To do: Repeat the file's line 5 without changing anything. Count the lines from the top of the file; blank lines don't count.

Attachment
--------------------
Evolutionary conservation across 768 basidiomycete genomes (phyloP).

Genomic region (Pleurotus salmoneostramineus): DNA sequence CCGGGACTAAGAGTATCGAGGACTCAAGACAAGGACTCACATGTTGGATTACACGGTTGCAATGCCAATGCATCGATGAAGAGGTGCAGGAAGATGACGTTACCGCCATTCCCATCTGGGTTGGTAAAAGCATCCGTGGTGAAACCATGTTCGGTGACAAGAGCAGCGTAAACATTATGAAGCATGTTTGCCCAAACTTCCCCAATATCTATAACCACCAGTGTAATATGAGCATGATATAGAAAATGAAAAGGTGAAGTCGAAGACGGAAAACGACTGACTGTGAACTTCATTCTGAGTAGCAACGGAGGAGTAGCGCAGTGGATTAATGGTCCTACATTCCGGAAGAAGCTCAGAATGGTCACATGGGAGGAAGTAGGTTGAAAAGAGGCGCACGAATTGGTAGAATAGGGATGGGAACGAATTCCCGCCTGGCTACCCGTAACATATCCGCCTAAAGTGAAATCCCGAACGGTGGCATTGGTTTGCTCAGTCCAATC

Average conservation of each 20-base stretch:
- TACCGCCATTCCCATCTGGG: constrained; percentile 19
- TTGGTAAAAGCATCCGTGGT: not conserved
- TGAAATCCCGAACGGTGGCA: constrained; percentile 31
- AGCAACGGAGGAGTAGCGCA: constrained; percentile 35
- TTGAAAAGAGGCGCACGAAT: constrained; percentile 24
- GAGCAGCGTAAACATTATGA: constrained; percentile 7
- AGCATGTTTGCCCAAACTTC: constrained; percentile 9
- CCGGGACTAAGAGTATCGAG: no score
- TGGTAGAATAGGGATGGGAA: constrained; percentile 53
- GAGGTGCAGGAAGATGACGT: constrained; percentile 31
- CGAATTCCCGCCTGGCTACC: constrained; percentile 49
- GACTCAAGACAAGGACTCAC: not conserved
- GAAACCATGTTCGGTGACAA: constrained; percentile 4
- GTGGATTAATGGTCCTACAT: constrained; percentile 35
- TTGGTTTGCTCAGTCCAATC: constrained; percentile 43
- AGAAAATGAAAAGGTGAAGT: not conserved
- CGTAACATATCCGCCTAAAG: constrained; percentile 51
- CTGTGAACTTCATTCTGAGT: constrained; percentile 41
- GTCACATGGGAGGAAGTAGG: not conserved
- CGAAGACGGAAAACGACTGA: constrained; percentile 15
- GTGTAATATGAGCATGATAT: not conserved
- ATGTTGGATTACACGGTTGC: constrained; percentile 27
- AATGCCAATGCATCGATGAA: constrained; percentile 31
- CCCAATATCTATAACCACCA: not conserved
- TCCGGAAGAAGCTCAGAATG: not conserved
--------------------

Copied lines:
- TTGGTAAAAGCATCCGTGGT: not conserved